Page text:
charge responsibility?

  1. 0
    hey guys,

    I need a bit of advice. No one on our med surgical unit wants the responsibility of being charge nurse. And honestly neither do I.

    Today, i volunteered to go in for an extra-shift. (Keep in mind, that i notified them of my availability at 0800 this morning and shift change starts at 7am.)

    I walk through the door and voila, I have been assigned as the charge nurse. The regular charge nurses were out sick or with family issues. The problem is that this happens rather frequently on our unit. We are a small hospital but tend to stay very very busy. As a result, we feel the effects of any missing staff members.

    i really don't want to do this very often and don't know why we don't have a different back-up plan. (well, i mean other than, the last one who gets there in the morning is stuck with charge. )

    also, we aren't being compensated well for our forced participation in this particular assisgnment. I.E. we only receive a bit over $10 for a full day of insanity.

    Does anyone have an idea how I might speak to my supervisors about my own personal discomfort with being the charge nurse?

    Some of the other nurses are very upset and verbalize feelings of being used--i.e. they are not good enough as charge nurses except as a last resort.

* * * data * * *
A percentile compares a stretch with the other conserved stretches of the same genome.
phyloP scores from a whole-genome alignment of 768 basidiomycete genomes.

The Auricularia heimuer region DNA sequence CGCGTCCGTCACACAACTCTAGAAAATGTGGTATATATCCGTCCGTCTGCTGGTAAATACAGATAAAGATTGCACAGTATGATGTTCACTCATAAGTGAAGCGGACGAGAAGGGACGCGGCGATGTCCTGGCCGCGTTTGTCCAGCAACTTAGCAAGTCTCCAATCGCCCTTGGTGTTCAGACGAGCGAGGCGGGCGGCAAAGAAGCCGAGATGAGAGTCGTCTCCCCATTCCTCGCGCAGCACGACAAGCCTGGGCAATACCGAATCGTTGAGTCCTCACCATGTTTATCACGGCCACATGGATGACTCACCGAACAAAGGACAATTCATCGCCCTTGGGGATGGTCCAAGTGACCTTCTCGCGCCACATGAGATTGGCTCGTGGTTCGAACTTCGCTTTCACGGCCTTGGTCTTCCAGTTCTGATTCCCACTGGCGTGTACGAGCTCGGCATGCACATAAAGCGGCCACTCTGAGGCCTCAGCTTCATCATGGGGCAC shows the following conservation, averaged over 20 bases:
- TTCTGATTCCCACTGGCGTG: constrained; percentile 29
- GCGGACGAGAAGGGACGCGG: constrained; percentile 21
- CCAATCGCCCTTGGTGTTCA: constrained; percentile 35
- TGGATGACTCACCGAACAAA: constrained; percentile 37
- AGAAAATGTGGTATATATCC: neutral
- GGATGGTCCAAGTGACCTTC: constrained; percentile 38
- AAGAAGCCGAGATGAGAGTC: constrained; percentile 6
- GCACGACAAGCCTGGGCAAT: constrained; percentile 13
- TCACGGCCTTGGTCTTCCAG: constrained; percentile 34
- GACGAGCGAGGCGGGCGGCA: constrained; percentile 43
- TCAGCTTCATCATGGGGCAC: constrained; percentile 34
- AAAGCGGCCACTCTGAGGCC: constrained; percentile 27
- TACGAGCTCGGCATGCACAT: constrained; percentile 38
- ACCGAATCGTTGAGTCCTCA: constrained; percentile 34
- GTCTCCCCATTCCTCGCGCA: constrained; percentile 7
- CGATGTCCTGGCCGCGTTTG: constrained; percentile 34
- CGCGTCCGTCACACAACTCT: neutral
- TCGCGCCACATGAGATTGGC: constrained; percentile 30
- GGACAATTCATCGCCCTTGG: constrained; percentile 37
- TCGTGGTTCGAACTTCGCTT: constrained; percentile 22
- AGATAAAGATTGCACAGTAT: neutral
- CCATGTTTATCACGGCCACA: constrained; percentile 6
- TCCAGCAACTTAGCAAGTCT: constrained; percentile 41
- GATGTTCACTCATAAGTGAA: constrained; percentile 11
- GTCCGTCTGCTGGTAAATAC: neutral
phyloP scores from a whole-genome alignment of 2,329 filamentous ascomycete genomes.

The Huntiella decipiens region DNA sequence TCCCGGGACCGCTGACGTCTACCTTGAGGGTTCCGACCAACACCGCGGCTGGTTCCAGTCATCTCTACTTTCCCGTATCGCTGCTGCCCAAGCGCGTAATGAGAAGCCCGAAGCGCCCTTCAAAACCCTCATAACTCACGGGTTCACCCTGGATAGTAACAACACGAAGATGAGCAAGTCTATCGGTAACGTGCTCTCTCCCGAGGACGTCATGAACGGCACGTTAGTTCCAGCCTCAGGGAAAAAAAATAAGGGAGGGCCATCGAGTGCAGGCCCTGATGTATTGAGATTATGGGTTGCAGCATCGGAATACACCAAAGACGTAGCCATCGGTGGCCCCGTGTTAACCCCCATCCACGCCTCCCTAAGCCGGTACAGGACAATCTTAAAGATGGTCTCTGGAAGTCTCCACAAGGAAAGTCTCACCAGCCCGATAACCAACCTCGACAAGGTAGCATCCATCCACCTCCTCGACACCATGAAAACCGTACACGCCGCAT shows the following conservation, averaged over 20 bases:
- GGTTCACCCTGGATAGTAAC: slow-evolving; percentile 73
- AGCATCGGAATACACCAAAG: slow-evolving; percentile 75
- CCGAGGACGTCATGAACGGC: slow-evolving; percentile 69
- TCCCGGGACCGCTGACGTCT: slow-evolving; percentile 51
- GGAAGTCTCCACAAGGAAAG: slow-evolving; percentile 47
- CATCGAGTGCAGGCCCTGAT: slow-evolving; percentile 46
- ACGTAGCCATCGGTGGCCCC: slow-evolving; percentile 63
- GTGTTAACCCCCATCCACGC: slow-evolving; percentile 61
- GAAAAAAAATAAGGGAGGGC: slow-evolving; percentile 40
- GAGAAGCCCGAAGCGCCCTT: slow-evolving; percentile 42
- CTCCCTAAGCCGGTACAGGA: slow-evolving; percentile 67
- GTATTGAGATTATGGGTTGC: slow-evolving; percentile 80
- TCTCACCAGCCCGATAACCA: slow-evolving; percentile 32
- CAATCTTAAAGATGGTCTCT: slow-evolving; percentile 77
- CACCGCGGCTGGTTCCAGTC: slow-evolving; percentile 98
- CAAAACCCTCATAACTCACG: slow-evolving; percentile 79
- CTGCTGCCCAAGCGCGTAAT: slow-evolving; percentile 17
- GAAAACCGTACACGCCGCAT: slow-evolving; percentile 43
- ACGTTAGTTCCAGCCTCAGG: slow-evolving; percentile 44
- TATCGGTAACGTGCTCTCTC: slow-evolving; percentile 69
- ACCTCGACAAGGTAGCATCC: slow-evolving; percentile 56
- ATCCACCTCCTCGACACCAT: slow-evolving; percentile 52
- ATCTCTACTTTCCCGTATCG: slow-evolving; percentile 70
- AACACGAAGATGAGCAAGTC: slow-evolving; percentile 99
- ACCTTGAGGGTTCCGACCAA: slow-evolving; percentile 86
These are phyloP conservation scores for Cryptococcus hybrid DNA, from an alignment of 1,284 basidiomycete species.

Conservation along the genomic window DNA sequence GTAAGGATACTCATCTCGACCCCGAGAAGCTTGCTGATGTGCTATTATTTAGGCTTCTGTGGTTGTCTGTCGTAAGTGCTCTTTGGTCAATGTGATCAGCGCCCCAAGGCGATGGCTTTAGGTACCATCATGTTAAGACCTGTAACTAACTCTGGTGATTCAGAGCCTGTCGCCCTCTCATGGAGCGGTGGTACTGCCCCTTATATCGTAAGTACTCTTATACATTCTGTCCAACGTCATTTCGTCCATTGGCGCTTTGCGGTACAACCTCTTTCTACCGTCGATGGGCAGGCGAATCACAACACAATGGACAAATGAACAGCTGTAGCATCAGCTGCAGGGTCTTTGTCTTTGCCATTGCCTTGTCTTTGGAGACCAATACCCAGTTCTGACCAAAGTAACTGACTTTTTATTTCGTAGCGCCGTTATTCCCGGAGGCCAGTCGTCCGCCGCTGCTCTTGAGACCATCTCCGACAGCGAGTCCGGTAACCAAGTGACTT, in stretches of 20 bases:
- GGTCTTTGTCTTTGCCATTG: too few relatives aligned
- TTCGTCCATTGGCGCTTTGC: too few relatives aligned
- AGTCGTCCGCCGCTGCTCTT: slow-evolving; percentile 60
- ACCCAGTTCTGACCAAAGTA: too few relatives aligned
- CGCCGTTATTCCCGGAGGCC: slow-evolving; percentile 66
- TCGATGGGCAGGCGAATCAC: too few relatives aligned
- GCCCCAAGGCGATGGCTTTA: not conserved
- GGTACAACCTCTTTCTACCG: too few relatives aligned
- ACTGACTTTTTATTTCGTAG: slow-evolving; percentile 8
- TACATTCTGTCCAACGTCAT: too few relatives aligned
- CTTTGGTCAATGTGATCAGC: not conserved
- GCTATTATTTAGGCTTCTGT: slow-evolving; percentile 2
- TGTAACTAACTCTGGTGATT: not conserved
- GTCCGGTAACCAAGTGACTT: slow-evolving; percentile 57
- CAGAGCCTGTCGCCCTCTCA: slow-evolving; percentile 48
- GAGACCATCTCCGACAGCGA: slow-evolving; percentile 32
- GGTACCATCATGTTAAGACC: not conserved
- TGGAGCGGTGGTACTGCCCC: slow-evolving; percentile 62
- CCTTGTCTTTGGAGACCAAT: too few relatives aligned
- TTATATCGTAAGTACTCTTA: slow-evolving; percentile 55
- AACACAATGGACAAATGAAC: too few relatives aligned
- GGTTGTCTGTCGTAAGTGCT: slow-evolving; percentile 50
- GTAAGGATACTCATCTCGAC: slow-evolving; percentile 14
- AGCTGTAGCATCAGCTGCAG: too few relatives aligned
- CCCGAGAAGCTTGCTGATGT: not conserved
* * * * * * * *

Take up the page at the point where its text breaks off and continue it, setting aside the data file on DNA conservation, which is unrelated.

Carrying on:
thank you in advance.
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  3. 14 Comments so far...

  4. 0
    Dear gentle,
    Is there alot of responsibility that goes with the charge? In my facility, mind you we are a smaller hospital, and my unit is only a 10 bed CCU, there really isn't much to the job, just make assignments and assign beds if we get a patient. Everyone knows what has to be done, and somehow, it just gets done.
    But if you are uncomfortable, set up a formal meeting with your supervisior and explain to her that you are uncomfortable taking the charge position, especially if you get to work late. Tell her your concerns, why you are uncomfortable, and just let her know that you don't want to do it. Period. Don't be rude, but you must be firm. Give her valid reasons, not just "so-and-so doesn't like me and she won't listen to what I ask her to do".
    Best of luck, I hope that things work out the way you need them to. Keep us posted!!
    :angel2:'s RN
  5. 0
    Dear Gentle,
    I feel your pain!!! I use to sit charge on my old floor, now I refuse. ( I have only been in charge 2 times in 4 yrs) On my unit the charge nurse is responsable for all 34 Pt's. We make all the Dr. calls, look at all the rhythme strips, and basically handle ALL the problems. Oh yea, and make the assment for next shift and call for staffing.(this list goes on)